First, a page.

London has just three road river crossings east of Tower Bridge.
Two of these – the Rotherhithe Tunnel and the western portion of the Blackwall Tunnel – were built for the passage of horse-drawn carts and carriages around the turn of the century.
Legend has it that the bends in the western Blackwall Tunnel, built in 1897, were designed to stop horses from treating the tunnel like the Royal Ascot straight.
However, the east end looks close to getting its fourth – and doubtless most controversial – road river crossing after numerous failed attempts.
The £1bn Silvertown Tunnel is on the verge of getting final approval from Transport for London (TfL), as a contract with Riverlinx consortium is expected to be signed imminently.
It comes after legal action from a losing bidder was recently dismissed.
The tolled underground tunnel will span between the Royal Docks precinct and Greenwich, and it will fall within the Ultra Low Emissions Zone (Ulez).
It would provide a vital link to transport goods across the river, according to its supporters.
TfL and mayor of London Sadiq Khan say it will take pressure off the nearby Blackwall Tunnel, thereby easing congestion and improving air quality.
“The Silvertown Tunnel is the best way to resolve these problems and London cannot afford to wait any longer to see it delivered,” Khan recently told the London Assembly.
However, not everybody agrees.
For members of the No to Silvertown Tunnel coalition, the cause is deeply personal.
“I live in Greenwich, very close to where the proposed tunnel is and my kids went to three of the most polluted schools in London,” coalition coordinator Victoria Rance said.
“The tunnel would make it worse and it’s our kids who are going to suffer.”
Rance’s message is simple – Silvertown is being built primarily for heavy goods vehicles (HGVs) to cross the river, meaning more of these high-polluting vehicles would be drawn to Greenwich and Woolwich, thus increasing congestion and air pollution.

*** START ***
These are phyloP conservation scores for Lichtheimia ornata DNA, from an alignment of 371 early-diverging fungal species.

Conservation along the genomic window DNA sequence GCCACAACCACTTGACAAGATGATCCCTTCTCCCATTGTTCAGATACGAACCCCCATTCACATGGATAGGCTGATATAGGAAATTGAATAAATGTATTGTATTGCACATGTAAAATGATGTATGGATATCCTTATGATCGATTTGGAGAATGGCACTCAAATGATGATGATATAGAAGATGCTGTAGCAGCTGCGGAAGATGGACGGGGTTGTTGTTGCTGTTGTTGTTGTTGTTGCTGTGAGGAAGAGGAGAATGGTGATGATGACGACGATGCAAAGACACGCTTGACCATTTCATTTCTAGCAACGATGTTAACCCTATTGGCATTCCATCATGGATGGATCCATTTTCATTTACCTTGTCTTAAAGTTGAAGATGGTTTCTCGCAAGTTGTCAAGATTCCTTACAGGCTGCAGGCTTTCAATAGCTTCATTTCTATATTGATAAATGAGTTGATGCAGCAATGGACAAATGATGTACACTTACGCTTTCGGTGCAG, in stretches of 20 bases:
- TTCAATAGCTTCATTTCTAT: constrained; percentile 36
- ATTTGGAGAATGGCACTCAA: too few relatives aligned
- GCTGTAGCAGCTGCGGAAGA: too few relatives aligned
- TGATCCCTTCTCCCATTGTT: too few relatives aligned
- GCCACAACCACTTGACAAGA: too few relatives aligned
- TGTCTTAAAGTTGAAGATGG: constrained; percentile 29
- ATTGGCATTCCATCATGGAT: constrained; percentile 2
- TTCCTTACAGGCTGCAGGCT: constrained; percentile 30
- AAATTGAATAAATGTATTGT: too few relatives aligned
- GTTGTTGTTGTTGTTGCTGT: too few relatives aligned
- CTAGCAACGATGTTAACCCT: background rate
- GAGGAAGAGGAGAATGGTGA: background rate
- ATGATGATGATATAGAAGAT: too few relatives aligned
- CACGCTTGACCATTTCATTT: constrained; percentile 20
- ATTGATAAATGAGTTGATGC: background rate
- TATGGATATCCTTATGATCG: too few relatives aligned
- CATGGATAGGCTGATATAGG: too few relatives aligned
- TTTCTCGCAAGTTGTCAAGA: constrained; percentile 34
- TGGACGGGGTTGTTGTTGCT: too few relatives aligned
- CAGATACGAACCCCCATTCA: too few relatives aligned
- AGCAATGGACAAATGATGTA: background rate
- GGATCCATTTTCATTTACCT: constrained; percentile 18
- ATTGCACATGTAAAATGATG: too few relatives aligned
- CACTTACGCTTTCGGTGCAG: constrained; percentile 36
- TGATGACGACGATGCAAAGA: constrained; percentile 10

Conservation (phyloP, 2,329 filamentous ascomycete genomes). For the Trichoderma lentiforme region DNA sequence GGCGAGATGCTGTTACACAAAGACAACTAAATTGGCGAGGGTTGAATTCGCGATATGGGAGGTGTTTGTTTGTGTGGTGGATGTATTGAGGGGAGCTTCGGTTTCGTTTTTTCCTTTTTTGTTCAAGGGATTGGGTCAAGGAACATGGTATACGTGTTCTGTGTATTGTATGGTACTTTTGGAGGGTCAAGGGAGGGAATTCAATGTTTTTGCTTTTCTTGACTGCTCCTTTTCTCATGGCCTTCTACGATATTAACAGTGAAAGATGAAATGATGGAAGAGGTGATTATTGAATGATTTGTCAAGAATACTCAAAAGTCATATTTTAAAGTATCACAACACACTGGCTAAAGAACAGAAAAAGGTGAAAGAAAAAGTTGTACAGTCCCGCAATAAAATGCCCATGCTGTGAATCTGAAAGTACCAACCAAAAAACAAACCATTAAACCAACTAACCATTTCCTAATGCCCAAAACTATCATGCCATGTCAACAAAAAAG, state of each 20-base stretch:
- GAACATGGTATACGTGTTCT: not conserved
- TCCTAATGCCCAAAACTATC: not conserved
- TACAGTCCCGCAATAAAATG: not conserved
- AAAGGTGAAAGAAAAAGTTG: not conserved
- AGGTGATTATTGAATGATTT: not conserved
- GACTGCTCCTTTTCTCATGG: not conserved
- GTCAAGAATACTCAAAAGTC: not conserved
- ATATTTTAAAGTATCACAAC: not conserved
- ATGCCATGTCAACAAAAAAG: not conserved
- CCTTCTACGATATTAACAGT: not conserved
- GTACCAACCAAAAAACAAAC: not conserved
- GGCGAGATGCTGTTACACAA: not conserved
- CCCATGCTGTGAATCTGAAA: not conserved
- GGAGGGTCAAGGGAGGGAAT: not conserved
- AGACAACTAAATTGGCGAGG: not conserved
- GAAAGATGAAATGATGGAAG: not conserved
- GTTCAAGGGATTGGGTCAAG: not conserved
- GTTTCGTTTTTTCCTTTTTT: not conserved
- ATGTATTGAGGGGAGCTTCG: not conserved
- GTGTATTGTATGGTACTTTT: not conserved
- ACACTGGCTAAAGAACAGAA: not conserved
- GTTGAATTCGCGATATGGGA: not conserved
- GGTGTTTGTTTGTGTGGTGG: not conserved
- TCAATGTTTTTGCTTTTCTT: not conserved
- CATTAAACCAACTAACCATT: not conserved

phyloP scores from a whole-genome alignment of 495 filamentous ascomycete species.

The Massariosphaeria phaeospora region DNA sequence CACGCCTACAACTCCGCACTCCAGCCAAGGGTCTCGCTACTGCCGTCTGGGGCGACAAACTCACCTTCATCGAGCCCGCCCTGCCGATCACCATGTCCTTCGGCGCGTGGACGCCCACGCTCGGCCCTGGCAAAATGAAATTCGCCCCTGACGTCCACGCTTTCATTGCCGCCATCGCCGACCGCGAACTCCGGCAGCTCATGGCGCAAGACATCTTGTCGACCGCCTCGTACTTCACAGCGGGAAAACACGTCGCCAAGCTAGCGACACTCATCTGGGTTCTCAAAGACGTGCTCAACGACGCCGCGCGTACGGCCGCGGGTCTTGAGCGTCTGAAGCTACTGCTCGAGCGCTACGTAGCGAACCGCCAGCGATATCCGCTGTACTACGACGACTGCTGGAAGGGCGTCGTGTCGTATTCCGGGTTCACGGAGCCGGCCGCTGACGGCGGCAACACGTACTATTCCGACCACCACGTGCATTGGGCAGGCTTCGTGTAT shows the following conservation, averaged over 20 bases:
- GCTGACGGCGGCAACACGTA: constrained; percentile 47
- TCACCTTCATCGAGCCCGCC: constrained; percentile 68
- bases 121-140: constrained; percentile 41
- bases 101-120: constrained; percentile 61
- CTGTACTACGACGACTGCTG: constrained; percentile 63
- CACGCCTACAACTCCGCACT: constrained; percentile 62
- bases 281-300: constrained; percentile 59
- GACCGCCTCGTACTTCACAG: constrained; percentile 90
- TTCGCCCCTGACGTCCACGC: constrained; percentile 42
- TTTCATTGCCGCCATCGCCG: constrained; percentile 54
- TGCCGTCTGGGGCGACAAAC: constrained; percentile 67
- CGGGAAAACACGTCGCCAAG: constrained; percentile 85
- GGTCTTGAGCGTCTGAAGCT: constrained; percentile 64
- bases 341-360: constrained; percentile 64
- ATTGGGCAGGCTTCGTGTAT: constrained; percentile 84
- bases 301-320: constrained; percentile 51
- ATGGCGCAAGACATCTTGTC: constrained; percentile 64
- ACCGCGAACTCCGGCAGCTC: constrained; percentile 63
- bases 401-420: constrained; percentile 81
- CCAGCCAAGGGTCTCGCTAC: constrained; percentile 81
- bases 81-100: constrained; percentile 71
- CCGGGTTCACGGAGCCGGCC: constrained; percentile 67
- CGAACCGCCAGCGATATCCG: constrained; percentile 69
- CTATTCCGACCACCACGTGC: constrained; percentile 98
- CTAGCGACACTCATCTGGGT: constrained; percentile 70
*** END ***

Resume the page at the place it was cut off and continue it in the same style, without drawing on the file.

The coalition also argues the tunnel will act as a disincentive for people to use public transport.
Rance, who is also a Green party candidate for the general election, said the coalition would rather see a toll on Blackwall tunnel, more public transport options and a “smart road pricing” scheme to manage levels of traffic around London.
There are a growing number of local stakeholders who now agree with her.
Fifteen heads of local schools have signed a letter to the mayor opposing the project due to concerns about air pollution.
The Greenwich, Hackney and Newham councils councils also oppose the project.
So too does Labour Greenwich & Woolwich MP Matthew Pennycook, Green 2020 mayoral candidates Sian Berry and Siobhan Benita.
“My fear is that far from alleviating congestion and air pollution, the proposed scheme will exacerbate both to the detriment of the health and quality of life of local residents,” Pennycook said.
TfL has frequently pointed to modelling that shows congestion and air pollution would decrease after the Silvertown Tunnel is built, however campaigners remain sceptical and unconvinced.
They say the modelling shows congestion would only be reduced at the tunnel mouths and would get worse elsewhere.
Meanwhile, business groups continue to argue the urgent need for more river crossings in East London.
John Dickie, policy director for advocacy group London First, said Greenwich is already awfully congested and polluted because of the inability of Blackwall Tunnel to handle traffic flow.
“The Silvertown Tunnel will connect communities, alleviate congestion, and open up opportunities for jobs, homes and growth,” he said.
Natalie Chapman, South England and urban policy chief at the Freight Tranport Association, said the bridge would provide a dramatic boost to a number of sectors.
“This bridge is so vital in terms of products and supply chains,” she said.
“In terms of the environment, the lorries are still going into the area now, but have to be diverted to the Dartford Crossing [in Kent].
“Putting HGVs on diversion is far worse for CO2 emissions.”
Chapman added that there needs to be a “network of river crossings” in east London.
“East London desperately needs connectivity…If we can spread out the river crossings it will also be a good thing for the environment,” she said.
While the war appears to be lost, the No to Silvertown Tunnel coalition will not be retreating any time soon.
The green light may be soon given to the project, but Rance and co have made it clear they will not go quietly into the night on this issue.
Main image: Getty images.